Enhanced predictive capability of a 1-hour oral glucose tolerance test: A prospective population-based cohort study
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OBJECTIVE To examine whether the 1-h blood glucose measurement would be a more suitable screening tool for assessing the risk of diabetes and its complications than the 2-h measurement. RESEARCH DESIGN AND METHODS We conducted a prospective population-based cohort study of 4,867men, randomly selected fromprespecified birth cohorts between 1921 and 1949,who underwent an oral glucose tolerance test with blood glucose measurements at 0, 1, and 2 h. Subjects were followed for up to 39 years, with registry-based recording of events. Discriminative abilities of elevated 1-h (≥8.6 mmol/L) versus 2-h (≥7.8 mmol/L) glucose for predicting incident type 2 diabetes, vascular complications, andmortality were compared using Kaplan-Meier analysis, Cox proportional hazards regression, and net reclassification improvement. RESULTS Median agewas 48 years (interquartile range [IQR] 48-49). During follow-up (median 33 years [IQR 24-37]), 636 (13%) developed type 2 diabetes. Elevated 1-h glucose was associatedwith incident diabetes (hazard ratio 3.40 [95% CI 2.90-3.98], P < 0.001) and provided better risk assessment than impaired glucose tolerance (Harrell concordance index 0.637 vs. 0.511, P < 0.001). Addition of a 1-hmeasurement in subjects stratified by fasting glucose provided greater net reclassification improvement than the addition of a 2-h measurement (0.214 vs. 0.016, respectively). Finally, the 1-h glucose was significantly associated with vascular complications and mortality. CONCLUSIONS The 1-h blood glucose level is a stronger predictor of future type 2 diabetes than the 2-h level and is associated with diabetes complications and mortality.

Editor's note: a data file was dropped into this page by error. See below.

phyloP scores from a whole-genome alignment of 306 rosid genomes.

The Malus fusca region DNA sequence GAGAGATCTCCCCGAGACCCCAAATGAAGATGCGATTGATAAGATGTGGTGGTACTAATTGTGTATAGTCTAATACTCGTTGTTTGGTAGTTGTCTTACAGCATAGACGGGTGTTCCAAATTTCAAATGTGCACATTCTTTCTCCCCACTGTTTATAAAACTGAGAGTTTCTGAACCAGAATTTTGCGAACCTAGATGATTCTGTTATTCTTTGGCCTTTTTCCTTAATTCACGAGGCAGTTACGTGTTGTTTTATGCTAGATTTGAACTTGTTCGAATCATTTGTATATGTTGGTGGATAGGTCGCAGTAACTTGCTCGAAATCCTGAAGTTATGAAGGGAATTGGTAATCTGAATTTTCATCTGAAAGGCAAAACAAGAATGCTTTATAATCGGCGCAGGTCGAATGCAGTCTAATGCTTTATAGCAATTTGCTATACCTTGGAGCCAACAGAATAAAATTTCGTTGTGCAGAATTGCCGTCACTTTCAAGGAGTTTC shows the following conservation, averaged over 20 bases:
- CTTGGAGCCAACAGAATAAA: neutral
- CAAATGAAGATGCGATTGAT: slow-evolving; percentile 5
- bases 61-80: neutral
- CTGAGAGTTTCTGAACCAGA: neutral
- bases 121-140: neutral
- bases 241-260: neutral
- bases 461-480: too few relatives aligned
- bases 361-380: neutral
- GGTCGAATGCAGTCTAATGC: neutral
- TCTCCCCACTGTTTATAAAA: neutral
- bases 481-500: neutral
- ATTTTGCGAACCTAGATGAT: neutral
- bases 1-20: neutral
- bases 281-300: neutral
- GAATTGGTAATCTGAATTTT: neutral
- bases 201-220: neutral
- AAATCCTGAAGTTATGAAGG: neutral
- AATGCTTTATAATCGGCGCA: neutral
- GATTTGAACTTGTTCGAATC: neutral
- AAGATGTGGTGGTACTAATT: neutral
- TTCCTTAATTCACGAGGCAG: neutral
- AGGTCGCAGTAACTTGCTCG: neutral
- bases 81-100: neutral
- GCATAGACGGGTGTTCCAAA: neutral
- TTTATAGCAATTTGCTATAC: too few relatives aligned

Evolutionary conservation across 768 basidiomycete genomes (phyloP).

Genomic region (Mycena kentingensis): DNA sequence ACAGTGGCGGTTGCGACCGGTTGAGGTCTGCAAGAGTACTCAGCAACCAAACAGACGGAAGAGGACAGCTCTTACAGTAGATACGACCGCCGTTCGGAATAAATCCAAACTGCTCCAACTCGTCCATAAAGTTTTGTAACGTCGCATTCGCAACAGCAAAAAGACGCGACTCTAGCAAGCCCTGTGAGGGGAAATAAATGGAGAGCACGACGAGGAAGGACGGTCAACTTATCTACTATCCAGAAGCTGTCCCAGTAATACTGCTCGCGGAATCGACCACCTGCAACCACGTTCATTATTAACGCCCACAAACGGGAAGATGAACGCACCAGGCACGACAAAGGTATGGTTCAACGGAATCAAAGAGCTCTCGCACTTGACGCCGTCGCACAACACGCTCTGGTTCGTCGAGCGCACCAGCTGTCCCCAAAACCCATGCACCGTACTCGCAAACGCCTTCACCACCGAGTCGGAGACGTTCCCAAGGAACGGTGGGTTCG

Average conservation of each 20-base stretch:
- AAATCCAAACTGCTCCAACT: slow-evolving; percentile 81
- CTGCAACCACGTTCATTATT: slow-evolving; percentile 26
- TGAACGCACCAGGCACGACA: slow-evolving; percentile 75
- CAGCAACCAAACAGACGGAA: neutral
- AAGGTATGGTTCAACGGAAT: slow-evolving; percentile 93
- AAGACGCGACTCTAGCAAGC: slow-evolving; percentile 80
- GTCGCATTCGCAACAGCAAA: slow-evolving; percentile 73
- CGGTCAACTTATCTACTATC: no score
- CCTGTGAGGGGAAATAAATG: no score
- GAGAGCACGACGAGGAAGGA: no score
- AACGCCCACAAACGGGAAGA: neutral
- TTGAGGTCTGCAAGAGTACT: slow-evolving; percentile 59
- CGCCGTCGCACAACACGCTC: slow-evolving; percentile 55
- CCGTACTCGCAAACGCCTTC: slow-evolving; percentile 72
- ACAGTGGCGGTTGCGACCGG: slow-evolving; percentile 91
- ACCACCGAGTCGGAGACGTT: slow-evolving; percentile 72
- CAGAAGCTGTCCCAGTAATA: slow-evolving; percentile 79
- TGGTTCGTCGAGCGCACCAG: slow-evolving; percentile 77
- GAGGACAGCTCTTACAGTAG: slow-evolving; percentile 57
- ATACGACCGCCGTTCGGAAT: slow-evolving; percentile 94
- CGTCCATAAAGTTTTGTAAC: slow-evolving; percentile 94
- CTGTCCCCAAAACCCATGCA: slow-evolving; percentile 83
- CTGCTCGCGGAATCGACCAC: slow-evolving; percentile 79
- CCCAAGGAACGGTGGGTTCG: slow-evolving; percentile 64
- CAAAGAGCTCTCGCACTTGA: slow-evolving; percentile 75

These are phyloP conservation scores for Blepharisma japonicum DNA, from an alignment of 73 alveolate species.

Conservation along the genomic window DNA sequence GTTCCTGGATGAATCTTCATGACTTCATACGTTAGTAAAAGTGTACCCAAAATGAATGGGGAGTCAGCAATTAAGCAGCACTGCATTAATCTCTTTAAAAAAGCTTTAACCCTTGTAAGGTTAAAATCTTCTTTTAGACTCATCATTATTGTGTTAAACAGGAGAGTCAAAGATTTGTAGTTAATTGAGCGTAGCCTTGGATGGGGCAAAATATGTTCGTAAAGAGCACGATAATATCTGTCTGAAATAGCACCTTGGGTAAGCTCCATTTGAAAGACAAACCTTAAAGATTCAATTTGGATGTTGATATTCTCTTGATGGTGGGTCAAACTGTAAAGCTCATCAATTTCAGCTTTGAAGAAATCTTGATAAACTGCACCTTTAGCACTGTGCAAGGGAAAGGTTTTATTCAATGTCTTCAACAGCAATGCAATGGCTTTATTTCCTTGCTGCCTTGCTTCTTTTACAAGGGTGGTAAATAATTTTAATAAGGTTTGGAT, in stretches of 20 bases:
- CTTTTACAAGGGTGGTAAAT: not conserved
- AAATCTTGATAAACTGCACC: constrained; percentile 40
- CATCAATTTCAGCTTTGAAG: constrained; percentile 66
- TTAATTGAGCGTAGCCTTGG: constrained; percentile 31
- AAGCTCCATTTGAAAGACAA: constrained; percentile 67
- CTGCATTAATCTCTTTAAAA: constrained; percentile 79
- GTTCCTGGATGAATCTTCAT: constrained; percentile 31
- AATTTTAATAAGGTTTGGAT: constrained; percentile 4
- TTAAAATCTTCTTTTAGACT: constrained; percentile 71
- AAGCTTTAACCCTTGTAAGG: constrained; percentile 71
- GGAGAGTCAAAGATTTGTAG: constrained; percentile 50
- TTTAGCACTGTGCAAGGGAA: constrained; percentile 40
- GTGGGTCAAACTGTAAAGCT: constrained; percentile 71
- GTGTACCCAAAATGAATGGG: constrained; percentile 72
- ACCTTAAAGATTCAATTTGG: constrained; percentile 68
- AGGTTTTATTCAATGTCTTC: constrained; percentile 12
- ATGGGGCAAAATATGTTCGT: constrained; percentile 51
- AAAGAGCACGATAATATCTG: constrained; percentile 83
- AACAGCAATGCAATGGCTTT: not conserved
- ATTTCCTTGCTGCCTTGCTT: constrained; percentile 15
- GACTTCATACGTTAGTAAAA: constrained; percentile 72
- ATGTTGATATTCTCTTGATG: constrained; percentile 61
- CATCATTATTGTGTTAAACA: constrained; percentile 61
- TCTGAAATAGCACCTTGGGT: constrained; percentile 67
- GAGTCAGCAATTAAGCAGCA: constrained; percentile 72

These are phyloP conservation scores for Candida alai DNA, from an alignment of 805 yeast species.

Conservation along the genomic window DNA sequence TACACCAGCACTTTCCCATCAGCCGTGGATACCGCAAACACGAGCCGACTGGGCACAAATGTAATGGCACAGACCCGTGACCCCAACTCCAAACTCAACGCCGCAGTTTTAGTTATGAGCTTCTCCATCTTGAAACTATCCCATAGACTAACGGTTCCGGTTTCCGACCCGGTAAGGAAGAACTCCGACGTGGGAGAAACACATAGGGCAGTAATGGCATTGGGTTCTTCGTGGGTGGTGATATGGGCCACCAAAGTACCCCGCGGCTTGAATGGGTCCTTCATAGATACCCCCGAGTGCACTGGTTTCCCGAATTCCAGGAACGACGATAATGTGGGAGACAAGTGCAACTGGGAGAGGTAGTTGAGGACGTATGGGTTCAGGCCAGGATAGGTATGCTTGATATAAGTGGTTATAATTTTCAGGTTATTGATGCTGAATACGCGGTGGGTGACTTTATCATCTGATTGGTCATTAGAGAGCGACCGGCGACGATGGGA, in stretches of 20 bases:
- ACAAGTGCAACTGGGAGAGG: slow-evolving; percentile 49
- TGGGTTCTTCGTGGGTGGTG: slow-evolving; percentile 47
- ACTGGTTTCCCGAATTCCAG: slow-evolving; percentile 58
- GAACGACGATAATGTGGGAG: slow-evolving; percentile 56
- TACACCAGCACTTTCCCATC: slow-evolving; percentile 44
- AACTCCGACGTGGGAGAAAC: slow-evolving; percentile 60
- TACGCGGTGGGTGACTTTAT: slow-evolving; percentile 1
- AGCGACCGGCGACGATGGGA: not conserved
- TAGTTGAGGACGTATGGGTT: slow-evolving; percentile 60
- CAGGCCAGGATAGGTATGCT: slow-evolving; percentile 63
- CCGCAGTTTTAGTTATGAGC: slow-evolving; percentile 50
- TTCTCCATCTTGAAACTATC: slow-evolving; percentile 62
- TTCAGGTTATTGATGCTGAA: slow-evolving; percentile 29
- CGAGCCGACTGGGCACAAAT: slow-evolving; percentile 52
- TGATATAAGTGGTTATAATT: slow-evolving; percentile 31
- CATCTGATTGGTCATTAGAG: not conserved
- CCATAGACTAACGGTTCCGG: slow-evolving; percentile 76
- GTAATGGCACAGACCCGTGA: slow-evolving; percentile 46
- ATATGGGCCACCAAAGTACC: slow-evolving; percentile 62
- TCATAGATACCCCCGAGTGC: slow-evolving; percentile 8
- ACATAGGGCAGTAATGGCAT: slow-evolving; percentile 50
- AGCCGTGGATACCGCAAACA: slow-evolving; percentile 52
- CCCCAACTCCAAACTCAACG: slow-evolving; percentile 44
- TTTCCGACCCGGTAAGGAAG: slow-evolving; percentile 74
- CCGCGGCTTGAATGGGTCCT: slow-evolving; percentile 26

|Research areas and keywords||
Subject classification (UKÄ) – MANDATORY
|Number of pages||7|
|Publication status||Published - 2018|